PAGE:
A recent Ninth Circuit decision highlights the obligation of plan fiduciaries (including the employer and its investment committee) to assure that they understand and evaluate all compensation that a plan’s service providers receive from the plan to assure it is reasonable and disclosed to participants. In Bugielski v. AT&T Servs., Inc., 76 F.4th 894 (9th Cir. 2023), the Ninth Circuit reversed the lower court’s decision granting summary judgment to AT&T and remanded for further review of allegations that AT&T breached its fiduciary duty of prudence and engaged in a prohibited transaction by signing a service agreement which allowed Fidelity, the plan recordkeeper, to receive additional compensation from other service providers. The related entities included Financial Engine Advisors, LLC (which provided investment advisory services to plan participants) and Brokerage Link (Fidelity’s brokerage account platform). The addition of Financial Engine and Brokerage Link allegedly resulted in millions of dollars of revenue sharing fees being paid to Fidelity from participants who invested in mutual funds, over and above the flat per participant fee charged by Fidelity to the plan for recordkeeping services.
The plaintiff participants alleged that AT&T violated ERISA by failing to investigate all the compensation Fidelity received through the separate arrangements Fidelity had with the other plan service providers. The Ninth Circuit determined that amendment to the services agreement adding these additional options for plan participants constituted a prohibited transaction under ERISA 406(a)(1)(C). The Court noted that ERISA 406 has a “broad scope” that creates a “broad per se prohibition of transactions ERISA implicitly defines as not arms-length.” Such a transaction also required fee disclosure under ERISA 408(b)(2), which AT&T did not provide to plan participants. Finally, the arrangements also may have breached AT&T’s fiduciary duty of prudence.
The Ninth Circuit remanded to the district court to determine whether the requirements for an exemption from the prohibited transaction rule under 408(b)(2) applied. Service contracts or other arrangements may be exempt from the ERISA 406 prohibited transaction bar if (1) the contract or arrangement is reasonable; (2) the services are necessary for the establishment or operation of the plan; and (3) no more than reasonable compensation is paid for the services. AT&T argued that reasonableness only applied to the compensation Fidelity received directly from the plan and participants, and not to the indirect fees paid to Fidelity from other service providers. The Ninth Circuit, citing EBSA’s explanation for its amendment to the 408(b)(2) implementing regulations, disagreed and held that reasonableness includes an evaluation of both direct and indirect compensation.
Employers and plan fiduciaries should carefully review (and negotiate) Administrative Service Agreements (ASA) with its plan service providers, and employers need to assure that they understand all sources of fees and compensation (direct and indirect) paid to the plan service providers. It is not unusual for service providers to be paid a flat fee from the plan, and also to disclose in the ASA that they are paid additional compensation from other sources which may include revenue sharing, wrap charges, commissions, referral fees, and other “hidden fees” or “indirect fees”. Although some service providers remit such additional compensation to the plan or offset such additional compensation from the fees charged to participants, others (as in the AT&T case) do not. Despite the “disclosure” in the ASA, many employers fail to understand that service providers may be receiving additional indirect revenue. Other providers may not even disclose such indirect fees unless a specific inquiry is made, despite the duty under ERISA for vendors to disclose all fees. An employer’s failure to understand all fees (direct and indirect) received by a service provider in connection with the services provided to the plan could be a breach of the duty of prudence under ERISA 404, as well as a prohibited transaction. Expenses, such as management and administrative fees charged to the plan, can significantly reduce the value of a participant’s account.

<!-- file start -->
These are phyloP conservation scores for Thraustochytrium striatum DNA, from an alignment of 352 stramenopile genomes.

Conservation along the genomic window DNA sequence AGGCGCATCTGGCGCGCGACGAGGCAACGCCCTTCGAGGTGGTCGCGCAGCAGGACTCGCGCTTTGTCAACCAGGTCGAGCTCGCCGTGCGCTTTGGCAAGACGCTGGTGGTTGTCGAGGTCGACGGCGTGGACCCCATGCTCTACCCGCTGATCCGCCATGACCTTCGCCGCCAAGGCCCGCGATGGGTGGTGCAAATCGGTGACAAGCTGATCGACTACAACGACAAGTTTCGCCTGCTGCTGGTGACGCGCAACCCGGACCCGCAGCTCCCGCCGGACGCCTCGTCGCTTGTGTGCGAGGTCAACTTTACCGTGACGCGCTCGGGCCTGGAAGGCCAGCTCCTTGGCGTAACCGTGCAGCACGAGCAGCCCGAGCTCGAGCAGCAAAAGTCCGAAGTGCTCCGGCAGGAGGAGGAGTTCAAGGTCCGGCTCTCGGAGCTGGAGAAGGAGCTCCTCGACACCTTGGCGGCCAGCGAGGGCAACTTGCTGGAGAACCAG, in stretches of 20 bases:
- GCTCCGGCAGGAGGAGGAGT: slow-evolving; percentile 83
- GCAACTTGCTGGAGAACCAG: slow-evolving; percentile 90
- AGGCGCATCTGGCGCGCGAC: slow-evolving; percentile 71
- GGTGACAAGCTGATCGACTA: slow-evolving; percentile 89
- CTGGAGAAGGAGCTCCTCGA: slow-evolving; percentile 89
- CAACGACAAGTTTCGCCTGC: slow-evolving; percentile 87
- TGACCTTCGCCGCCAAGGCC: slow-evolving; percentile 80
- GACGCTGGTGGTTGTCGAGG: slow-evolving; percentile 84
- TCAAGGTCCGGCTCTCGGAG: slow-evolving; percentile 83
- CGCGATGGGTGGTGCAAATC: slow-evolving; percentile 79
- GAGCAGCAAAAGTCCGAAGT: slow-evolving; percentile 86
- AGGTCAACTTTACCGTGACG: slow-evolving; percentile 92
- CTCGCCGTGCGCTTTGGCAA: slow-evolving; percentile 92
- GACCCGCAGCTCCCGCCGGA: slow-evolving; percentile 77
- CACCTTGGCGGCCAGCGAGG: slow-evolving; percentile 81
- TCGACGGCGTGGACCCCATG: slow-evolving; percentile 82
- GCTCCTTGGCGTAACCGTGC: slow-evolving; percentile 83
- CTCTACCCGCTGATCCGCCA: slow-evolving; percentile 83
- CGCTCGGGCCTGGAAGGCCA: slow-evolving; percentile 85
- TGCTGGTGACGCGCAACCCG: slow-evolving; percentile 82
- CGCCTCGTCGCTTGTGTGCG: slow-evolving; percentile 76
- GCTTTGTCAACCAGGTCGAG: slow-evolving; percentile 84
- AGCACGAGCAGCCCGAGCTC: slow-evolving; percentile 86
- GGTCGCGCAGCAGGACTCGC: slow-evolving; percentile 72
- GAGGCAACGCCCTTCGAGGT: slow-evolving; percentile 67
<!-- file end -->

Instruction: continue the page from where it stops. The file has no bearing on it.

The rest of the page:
NELGPC attorneys regularly assist plan sponsors in the negotiation of Administrative Service Agreements, and in assessing the reasonableness of fees in relation to the services provided by the vendor. Payment of “hidden” and “indirect” fees is a source of potential liability for plan sponsors – and investment committee members – who may be trying to do a good thing for plan participants, as in the AT&T Case, but violate the very high standard of prudence under ERISA. As the Court in AT&T stated, “ERISA is an enormously complex and detailed statute.”
If you need assistance reviewing or negotiating ERISA provider Fee and Administrative Service Agreements, or have concerns about other ERISA compliance obligations or correction matters, contact a member of the Najjar Employment Law Group, P.C.